1. Creation of a South Asia network of policy actors in nitrogen-relevant arenas by June 2020
  2. A South Asia Nitrogen Policy agreed by 2022
  3. National Nitrogen Policies adopted by SACEP member countries by 2024

Latest Reports

#Nitrogen4NetZero is a developing initiative among UN member states in South Asia. Championed by H.E. the President of Sri Lanka to highlight the necessity of sustainable nitrogen management to meet climate goals during an important year for climate action.

The initiative is co-developed with the ‘GCRF South Asian Nitrogen Hub’, established by the UKRI Global Challenges Research Fund. Working closely with the South Asia Cooperative Environment Programme (SACEP), the nitrogen hub provides a contribution to the International Nitrogen Management System (INMS), a global science support process for international nitrogen policy development. The overall INMS effort is led by the UK Centre for Ecology & Hydrology, with support from the Global Environment Facility (GEF) on behalf of the UN Environment Programme.

The key message is that Net Zero will be impossible to achieve without action on nitrogen and highlighting that reducing nitrogen pollution offers multiple win-wins across sustainable development for air, water, biodiversity, stratospheric ozone depletion, soils, food and the economy. These issues have been recognized by the UN Environment Assembly ‘Resolution on Sustainable Nitrogen Management’, led by India (UNEP/EA.4/Res.14), and the Colombo Declaration, which have an ambition to halve nitrogen waste from all sources by 2030, offering the potential to save $100 billion annually.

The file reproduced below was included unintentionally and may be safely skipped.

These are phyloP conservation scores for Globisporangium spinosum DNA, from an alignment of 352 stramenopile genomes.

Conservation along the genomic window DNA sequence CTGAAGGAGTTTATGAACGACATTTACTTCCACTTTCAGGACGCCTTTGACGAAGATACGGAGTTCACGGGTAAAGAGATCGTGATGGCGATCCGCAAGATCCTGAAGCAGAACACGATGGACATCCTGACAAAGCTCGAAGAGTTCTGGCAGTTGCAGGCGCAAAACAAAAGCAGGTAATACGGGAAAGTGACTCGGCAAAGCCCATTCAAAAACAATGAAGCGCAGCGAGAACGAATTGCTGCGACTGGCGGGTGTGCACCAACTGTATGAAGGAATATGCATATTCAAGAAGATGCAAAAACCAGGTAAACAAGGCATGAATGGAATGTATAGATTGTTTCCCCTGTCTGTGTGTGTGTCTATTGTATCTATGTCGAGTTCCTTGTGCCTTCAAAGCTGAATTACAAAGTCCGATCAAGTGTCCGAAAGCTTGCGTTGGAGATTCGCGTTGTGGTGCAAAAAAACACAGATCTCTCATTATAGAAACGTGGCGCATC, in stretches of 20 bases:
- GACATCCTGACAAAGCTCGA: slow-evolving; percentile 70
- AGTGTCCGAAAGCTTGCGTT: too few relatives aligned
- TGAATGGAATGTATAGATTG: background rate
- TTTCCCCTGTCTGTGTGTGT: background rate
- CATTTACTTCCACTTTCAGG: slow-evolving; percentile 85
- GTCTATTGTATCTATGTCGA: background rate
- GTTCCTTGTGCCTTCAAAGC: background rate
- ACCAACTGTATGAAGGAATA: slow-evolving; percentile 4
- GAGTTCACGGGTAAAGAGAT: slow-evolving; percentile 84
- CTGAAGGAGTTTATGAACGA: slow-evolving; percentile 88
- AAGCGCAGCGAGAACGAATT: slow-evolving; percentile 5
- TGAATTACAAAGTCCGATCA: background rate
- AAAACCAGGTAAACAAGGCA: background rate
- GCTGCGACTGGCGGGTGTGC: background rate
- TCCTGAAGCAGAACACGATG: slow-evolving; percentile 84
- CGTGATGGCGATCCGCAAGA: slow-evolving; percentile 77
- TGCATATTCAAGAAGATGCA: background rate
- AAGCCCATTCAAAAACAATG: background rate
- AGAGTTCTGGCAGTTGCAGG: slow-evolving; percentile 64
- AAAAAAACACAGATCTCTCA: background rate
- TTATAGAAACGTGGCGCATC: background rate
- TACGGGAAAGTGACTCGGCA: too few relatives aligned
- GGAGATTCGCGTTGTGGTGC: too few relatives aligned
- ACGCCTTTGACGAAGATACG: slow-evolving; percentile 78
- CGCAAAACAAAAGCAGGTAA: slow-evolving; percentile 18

Human alteration of the global nitrogen cycle is having multiple impacts relevant for all the COP26 campaigns and science themes. #Nitrogen4NetZero centres on developing Visions of NetZero, building on existing finding of nitrogen science. At the same time, sustainable nitrogen management offers benefits for Health by reducing air and water pollution and stratospheric ozone depletion. Concerning Climate Risk Assessment, there are significant nitrogen feedbacks. For example, reducing nitrogen air pollution (NOx, NH3, PM2.5) for health has a climate penalty that must be addressed alongside reducing emissions of the greenhouse gas nitrous oxide (N2O).

Key intersections with climate change includes:

  • Adaption and Resilience. Addressing nitrogen helps avoid excess crop fertilization under climate change, which would otherwise exacerbate greenhouse gas emissions,
  • Nature. Nitrogen pollution threatens biodiversity with adverse impacts on forests, wetlands, lakes and coral reefs. Sustainable nitrogen management must be a precondition for success in this UN Decade of Ecosystem Restoration and improve ecosystem resilience.
  • Energy Transition. Bioenergy crops require fertilizer or biological nitrogen fixation, so nitrogen management is essential to avoid worsening climate threats. Ammonia (NH3) is a key hydrogen carrier as a future fuel in an emerging nitrogen economy.
  • Clean Road transport. A shift to electric vehicles can substantially reduce nitrogen oxides (NOx) emissions, while large combustion plants offer opportunities to develop NOx recovery technology.
  • Finance. The Colombo Declaration goal to ‘halve nitrogen waste’ offers a resource saving worth $100 billion annually, mobilizing Nitro-Finance for the circular economy.